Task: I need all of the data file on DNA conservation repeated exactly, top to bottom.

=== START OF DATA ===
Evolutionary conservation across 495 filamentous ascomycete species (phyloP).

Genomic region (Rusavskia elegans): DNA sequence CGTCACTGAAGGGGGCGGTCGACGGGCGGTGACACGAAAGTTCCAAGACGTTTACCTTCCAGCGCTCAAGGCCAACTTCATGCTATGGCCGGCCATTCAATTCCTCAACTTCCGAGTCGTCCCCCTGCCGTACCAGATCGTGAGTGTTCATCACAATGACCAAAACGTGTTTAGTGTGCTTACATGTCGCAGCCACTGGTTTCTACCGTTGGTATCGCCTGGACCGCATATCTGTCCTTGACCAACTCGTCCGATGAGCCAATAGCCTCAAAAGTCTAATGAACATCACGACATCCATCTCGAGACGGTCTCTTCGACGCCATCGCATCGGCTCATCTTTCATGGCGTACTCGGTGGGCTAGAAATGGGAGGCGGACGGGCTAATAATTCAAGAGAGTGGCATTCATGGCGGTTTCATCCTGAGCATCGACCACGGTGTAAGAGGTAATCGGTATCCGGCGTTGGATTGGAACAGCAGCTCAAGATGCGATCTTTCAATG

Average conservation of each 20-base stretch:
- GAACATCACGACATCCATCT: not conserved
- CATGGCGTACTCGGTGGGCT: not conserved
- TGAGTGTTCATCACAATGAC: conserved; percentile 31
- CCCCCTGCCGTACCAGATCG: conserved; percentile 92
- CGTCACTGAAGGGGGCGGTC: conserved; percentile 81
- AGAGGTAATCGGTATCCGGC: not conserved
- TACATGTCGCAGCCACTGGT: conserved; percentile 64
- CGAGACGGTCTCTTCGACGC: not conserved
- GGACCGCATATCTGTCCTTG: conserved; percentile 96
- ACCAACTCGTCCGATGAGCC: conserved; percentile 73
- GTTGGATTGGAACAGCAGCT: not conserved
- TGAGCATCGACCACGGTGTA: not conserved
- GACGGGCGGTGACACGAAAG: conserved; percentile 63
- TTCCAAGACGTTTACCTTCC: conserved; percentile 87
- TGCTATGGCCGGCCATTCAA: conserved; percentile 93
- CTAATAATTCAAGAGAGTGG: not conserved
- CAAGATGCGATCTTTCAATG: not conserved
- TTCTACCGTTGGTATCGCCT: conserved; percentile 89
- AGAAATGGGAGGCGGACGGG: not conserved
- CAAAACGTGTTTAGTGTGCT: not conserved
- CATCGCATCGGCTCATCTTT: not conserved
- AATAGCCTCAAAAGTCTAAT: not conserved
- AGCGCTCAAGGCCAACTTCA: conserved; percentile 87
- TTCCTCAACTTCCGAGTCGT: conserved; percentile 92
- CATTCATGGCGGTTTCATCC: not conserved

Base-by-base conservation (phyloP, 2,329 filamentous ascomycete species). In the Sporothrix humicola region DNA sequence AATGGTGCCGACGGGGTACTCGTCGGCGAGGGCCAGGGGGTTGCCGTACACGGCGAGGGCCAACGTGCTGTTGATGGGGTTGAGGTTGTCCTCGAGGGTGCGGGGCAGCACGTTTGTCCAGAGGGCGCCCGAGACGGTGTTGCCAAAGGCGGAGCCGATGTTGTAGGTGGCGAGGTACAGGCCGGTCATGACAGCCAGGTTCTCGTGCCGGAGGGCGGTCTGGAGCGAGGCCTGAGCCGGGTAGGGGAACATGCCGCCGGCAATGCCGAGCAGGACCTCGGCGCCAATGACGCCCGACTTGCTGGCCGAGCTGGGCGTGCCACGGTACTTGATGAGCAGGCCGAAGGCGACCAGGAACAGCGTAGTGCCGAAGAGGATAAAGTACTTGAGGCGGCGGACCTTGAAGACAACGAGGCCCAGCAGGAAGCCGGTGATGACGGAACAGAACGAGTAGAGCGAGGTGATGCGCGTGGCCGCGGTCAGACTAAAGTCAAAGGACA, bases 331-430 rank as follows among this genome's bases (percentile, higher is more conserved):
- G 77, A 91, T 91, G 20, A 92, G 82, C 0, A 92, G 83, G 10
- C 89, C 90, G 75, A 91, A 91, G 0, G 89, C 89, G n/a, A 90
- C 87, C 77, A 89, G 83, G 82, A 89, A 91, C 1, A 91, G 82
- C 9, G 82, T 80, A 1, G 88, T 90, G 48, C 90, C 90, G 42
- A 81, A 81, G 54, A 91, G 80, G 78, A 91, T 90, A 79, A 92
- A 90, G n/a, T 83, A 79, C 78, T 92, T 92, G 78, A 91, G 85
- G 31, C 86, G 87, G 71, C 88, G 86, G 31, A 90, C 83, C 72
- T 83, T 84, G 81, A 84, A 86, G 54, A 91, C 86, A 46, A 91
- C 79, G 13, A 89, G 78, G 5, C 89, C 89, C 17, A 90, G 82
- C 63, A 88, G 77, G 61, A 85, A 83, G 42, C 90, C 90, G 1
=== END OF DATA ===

Evolutionary conservation across 495 filamentous ascomycete species (phyloP).

Genomic region (Rusavskia elegans): DNA sequence CGTCACTGAAGGGGGCGGTCGACGGGCGGTGACACGAAAGTTCCAAGACGTTTACCTTCCAGCGCTCAAGGCCAACTTCATGCTATGGCCGGCCATTCAATTCCTCAACTTCCGAGTCGTCCCCCTGCCGTACCAGATCGTGAGTGTTCATCACAATGACCAAAACGTGTTTAGTGTGCTTACATGTCGCAGCCACTGGTTTCTACCGTTGGTATCGCCTGGACCGCATATCTGTCCTTGACCAACTCGTCCGATGAGCCAATAGCCTCAAAAGTCTAATGAACATCACGACATCCATCTCGAGACGGTCTCTTCGACGCCATCGCATCGGCTCATCTTTCATGGCGTACTCGGTGGGCTAGAAATGGGAGGCGGACGGGCTAATAATTCAAGAGAGTGGCATTCATGGCGGTTTCATCCTGAGCATCGACCACGGTGTAAGAGGTAATCGGTATCCGGCGTTGGATTGGAACAGCAGCTCAAGATGCGATCTTTCAATG

Average conservation of each 20-base stretch:
- GAACATCACGACATCCATCT: not conserved
- CATGGCGTACTCGGTGGGCT: not conserved
- TGAGTGTTCATCACAATGAC: conserved; percentile 31
- CCCCCTGCCGTACCAGATCG: conserved; percentile 92
- CGTCACTGAAGGGGGCGGTC: conserved; percentile 81
- AGAGGTAATCGGTATCCGGC: not conserved
- TACATGTCGCAGCCACTGGT: conserved; percentile 64
- CGAGACGGTCTCTTCGACGC: not conserved
- GGACCGCATATCTGTCCTTG: conserved; percentile 96
- ACCAACTCGTCCGATGAGCC: conserved; percentile 73
- GTTGGATTGGAACAGCAGCT: not conserved
- TGAGCATCGACCACGGTGTA: not conserved
- GACGGGCGGTGACACGAAAG: conserved; percentile 63
- TTCCAAGACGTTTACCTTCC: conserved; percentile 87
- TGCTATGGCCGGCCATTCAA: conserved; percentile 93
- CTAATAATTCAAGAGAGTGG: not conserved
- CAAGATGCGATCTTTCAATG: not conserved
- TTCTACCGTTGGTATCGCCT: conserved; percentile 89
- AGAAATGGGAGGCGGACGGG: not conserved
- CAAAACGTGTTTAGTGTGCT: not conserved
- CATCGCATCGGCTCATCTTT: not conserved
- AATAGCCTCAAAAGTCTAAT: not conserved
- AGCGCTCAAGGCCAACTTCA: conserved; percentile 87
- TTCCTCAACTTCCGAGTCGT: conserved; percentile 92
- CATTCATGGCGGTTTCATCC: not conserved

Base-by-base conservation (phyloP, 2,329 filamentous ascomycete species). In the Sporothrix humicola region DNA sequence AATGGTGCCGACGGGGTACTCGTCGGCGAGGGCCAGGGGGTTGCCGTACACGGCGAGGGCCAACGTGCTGTTGATGGGGTTGAGGTTGTCCTCGAGGGTGCGGGGCAGCACGTTTGTCCAGAGGGCGCCCGAGACGGTGTTGCCAAAGGCGGAGCCGATGTTGTAGGTGGCGAGGTACAGGCCGGTCATGACAGCCAGGTTCTCGTGCCGGAGGGCGGTCTGGAGCGAGGCCTGAGCCGGGTAGGGGAACATGCCGCCGGCAATGCCGAGCAGGACCTCGGCGCCAATGACGCCCGACTTGCTGGCCGAGCTGGGCGTGCCACGGTACTTGATGAGCAGGCCGAAGGCGACCAGGAACAGCGTAGTGCCGAAGAGGATAAAGTACTTGAGGCGGCGGACCTTGAAGACAACGAGGCCCAGCAGGAAGCCGGTGATGACGGAACAGAACGAGTAGAGCGAGGTGATGCGCGTGGCCGCGGTCAGACTAAAGTCAAAGGACA, bases 331-430 rank as follows among this genome's bases (percentile, higher is more conserved):
- G 77, A 91, T 91, G 20, A 92, G 82, C 0, A 92, G 83, G 10
- C 89, C 90, G 75, A 91, A 91, G 0, G 89, C 89, G n/a, A 90
- C 87, C 77, A 89, G 83, G 82, A 89, A 91, C 1, A 91, G 82
- C 9, G 82, T 80, A 1, G 88, T 90, G 48, C 90, C 90, G 42
- A 81, A 81, G 54, A 91, G 80, G 78, A 91, T 90, A 79, A 92
- A 90, G n/a, T 83, A 79, C 78, T 92, T 92, G 78, A 91, G 85
- G 31, C 86, G 87, G 71, C 88, G 86, G 31, A 90, C 83, C 72
- T 83, T 84, G 81, A 84, A 86, G 54, A 91, C 86, A 46, A 91
- C 79, G 13, A 89, G 78, G 5, C 89, C 89, C 17, A 90, G 82
- C 63, A 88, G 77, G 61, A 85, A 83, G 42, C 90, C 90, G 1